Keys to Victory for Ryan Jimmo at UFC on Fuel TV 7
Ryan Jimmo is set to face off this weekend against James Te Huna at UFC on Fuel TV 7 from Wembley Arena in London, England. The veteran Canadian light heavyweight will make his second appearance in a UFC cage after knocking out Anthony Perosh last July in Calgary.
Jimmo's debut knockout took only one punch and seven seconds and tied the record for the fastest KO in UFC history, but the Blackzilian fighter will get a much tougher test against Te Huna. Much more is at stake for both men coming into this fight with the winner being on the cusp of the top 10 in the division
Forget about another fast knockout, this is a large step up for Jimmo and he is solely focused on getting the win in England.
Here are three keys to victory for Jimmo at UFC on Fuel TV 7.
Initiate but Don't Brawl
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Jimmo comes from a karate background. He has been criticized in his career for being a point-scoring type of fighter, who does not initiate or bring sustained pressure as much as he should at times in fights. He will wait for a counter, or he will initiate one strike and get out without following up and capitalizing on his initial attack.
Jimmo can't employ a one-and-out strategy against Te Huna, but he shouldn't get into an all-out brawl with him, either. Footwork and angles will be to Jimmo's advantage, but he must find that happy medium of engagement and intelligence to make this fight his own.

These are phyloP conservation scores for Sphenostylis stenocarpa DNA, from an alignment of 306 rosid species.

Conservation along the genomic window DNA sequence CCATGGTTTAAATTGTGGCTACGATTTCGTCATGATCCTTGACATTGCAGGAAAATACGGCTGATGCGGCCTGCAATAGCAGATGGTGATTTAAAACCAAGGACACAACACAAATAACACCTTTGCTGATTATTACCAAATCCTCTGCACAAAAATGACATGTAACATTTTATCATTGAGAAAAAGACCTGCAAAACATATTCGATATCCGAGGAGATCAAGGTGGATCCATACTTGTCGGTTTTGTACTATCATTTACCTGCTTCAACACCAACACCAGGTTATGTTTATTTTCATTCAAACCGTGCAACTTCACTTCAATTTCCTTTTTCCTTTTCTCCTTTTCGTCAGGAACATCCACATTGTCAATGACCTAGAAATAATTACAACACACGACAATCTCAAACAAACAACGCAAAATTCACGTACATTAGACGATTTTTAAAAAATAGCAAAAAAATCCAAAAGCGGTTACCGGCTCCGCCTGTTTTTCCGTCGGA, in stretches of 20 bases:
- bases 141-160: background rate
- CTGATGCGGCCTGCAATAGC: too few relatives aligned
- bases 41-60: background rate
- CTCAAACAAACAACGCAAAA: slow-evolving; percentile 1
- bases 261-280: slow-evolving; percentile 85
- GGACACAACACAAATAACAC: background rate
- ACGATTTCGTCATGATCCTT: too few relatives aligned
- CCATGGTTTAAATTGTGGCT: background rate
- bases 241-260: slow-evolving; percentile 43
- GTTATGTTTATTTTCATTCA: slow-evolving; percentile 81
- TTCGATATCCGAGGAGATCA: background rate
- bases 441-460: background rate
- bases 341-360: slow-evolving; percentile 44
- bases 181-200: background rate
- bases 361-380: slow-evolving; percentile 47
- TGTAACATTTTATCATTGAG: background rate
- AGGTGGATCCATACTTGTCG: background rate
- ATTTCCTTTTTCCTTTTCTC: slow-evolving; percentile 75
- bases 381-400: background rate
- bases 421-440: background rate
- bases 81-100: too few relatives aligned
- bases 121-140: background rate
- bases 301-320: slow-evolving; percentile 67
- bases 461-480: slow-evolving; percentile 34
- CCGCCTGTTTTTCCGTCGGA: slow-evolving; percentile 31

If Jimmo can initiate and land flurries and combinations, and then get out of dodge before Te Huna finds his mark, his technical striking will lead him to a decision victory.
Make Te Huna Move and Tire
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There is no way that Ryan Jimmo will want to copy the Joey Beltran game plan and stand static in front of the power puncher Te Huna. He confirmed as much in an interview I had with him last week (via Sportsnet.ca). He will need to constantly move around and make Te Huna move to find him and tire him out in the process.
As the fight goes on and Te Huna tires, he will pack less power in his strikes and Jimmo can wade in with a little less caution and throw his technical shots to the body and head.
Te Huna has an iron chin and I don't think Jimmo can finish him, but the longer this fight goes on it will be advantage Jimmo.
Take It to the Ground Early
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Ryan Jimmo has never been known as much of a submission fighter, but he has stated many times leading up to this fight that he is going to find Te Huna's weakness and break that weakness on his way to a victory.
Of Te Huna's five losses, four have come via submission and one was a disqualification, with two first-round rear-naked choke losses of note. Jimmo has two submission wins on his resume, but they both came a long time ago in the regional circuit in Canada.
He has also never been submitted and his real main edge could come in the grappling department. If Jimmo decides to take it down early, he may find a gaping hole there to seize. At the very least, he could tire Te Huna out early in the fight.
Dwight Wakabayashi is a featured columnist for Bleacher Report UFC and regular contributor to Sportsnet.ca's UFC section. Follow him on Twitter @wakafightermma.